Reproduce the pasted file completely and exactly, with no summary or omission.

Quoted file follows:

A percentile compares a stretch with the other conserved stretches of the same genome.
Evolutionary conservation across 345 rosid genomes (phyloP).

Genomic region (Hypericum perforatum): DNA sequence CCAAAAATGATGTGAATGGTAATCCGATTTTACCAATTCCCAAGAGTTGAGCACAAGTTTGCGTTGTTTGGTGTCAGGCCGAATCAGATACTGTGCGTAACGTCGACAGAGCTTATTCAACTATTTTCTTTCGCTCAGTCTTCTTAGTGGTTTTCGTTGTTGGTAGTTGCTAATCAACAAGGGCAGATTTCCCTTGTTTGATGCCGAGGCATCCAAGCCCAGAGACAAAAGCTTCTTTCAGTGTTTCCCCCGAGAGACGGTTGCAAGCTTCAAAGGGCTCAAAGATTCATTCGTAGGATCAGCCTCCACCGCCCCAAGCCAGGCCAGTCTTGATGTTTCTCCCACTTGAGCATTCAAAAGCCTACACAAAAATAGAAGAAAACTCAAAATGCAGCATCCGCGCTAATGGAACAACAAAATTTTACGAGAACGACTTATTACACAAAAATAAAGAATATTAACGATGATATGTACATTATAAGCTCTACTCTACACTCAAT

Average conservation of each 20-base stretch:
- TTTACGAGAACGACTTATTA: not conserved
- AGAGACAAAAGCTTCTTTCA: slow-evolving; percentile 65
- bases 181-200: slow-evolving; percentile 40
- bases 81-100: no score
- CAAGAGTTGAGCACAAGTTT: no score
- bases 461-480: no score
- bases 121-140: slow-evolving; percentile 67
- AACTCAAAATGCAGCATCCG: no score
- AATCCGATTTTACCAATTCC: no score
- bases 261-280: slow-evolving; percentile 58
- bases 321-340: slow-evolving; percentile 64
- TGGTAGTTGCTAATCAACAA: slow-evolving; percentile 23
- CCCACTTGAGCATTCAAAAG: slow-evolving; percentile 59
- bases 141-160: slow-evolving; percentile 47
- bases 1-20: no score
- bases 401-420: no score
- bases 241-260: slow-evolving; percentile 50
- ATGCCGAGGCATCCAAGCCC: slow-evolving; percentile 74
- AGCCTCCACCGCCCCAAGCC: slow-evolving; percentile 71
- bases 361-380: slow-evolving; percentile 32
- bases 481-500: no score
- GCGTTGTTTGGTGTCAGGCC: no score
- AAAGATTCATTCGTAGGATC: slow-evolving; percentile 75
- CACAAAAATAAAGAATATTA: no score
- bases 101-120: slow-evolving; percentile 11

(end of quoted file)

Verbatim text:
A percentile compares a stretch with the other conserved stretches of the same genome.
Evolutionary conservation across 345 rosid genomes (phyloP).

Genomic region (Hypericum perforatum): DNA sequence CCAAAAATGATGTGAATGGTAATCCGATTTTACCAATTCCCAAGAGTTGAGCACAAGTTTGCGTTGTTTGGTGTCAGGCCGAATCAGATACTGTGCGTAACGTCGACAGAGCTTATTCAACTATTTTCTTTCGCTCAGTCTTCTTAGTGGTTTTCGTTGTTGGTAGTTGCTAATCAACAAGGGCAGATTTCCCTTGTTTGATGCCGAGGCATCCAAGCCCAGAGACAAAAGCTTCTTTCAGTGTTTCCCCCGAGAGACGGTTGCAAGCTTCAAAGGGCTCAAAGATTCATTCGTAGGATCAGCCTCCACCGCCCCAAGCCAGGCCAGTCTTGATGTTTCTCCCACTTGAGCATTCAAAAGCCTACACAAAAATAGAAGAAAACTCAAAATGCAGCATCCGCGCTAATGGAACAACAAAATTTTACGAGAACGACTTATTACACAAAAATAAAGAATATTAACGATGATATGTACATTATAAGCTCTACTCTACACTCAAT

Average conservation of each 20-base stretch:
- TTTACGAGAACGACTTATTA: not conserved
- AGAGACAAAAGCTTCTTTCA: slow-evolving; percentile 65
- bases 181-200: slow-evolving; percentile 40
- bases 81-100: no score
- CAAGAGTTGAGCACAAGTTT: no score
- bases 461-480: no score
- bases 121-140: slow-evolving; percentile 67
- AACTCAAAATGCAGCATCCG: no score
- AATCCGATTTTACCAATTCC: no score
- bases 261-280: slow-evolving; percentile 58
- bases 321-340: slow-evolving; percentile 64
- TGGTAGTTGCTAATCAACAA: slow-evolving; percentile 23
- CCCACTTGAGCATTCAAAAG: slow-evolving; percentile 59
- bases 141-160: slow-evolving; percentile 47
- bases 1-20: no score
- bases 401-420: no score
- bases 241-260: slow-evolving; percentile 50
- ATGCCGAGGCATCCAAGCCC: slow-evolving; percentile 74
- AGCCTCCACCGCCCCAAGCC: slow-evolving; percentile 71
- bases 361-380: slow-evolving; percentile 32
- bases 481-500: no score
- GCGTTGTTTGGTGTCAGGCC: no score
- AAAGATTCATTCGTAGGATC: slow-evolving; percentile 75
- CACAAAAATAAAGAATATTA: no score
- bases 101-120: slow-evolving; percentile 11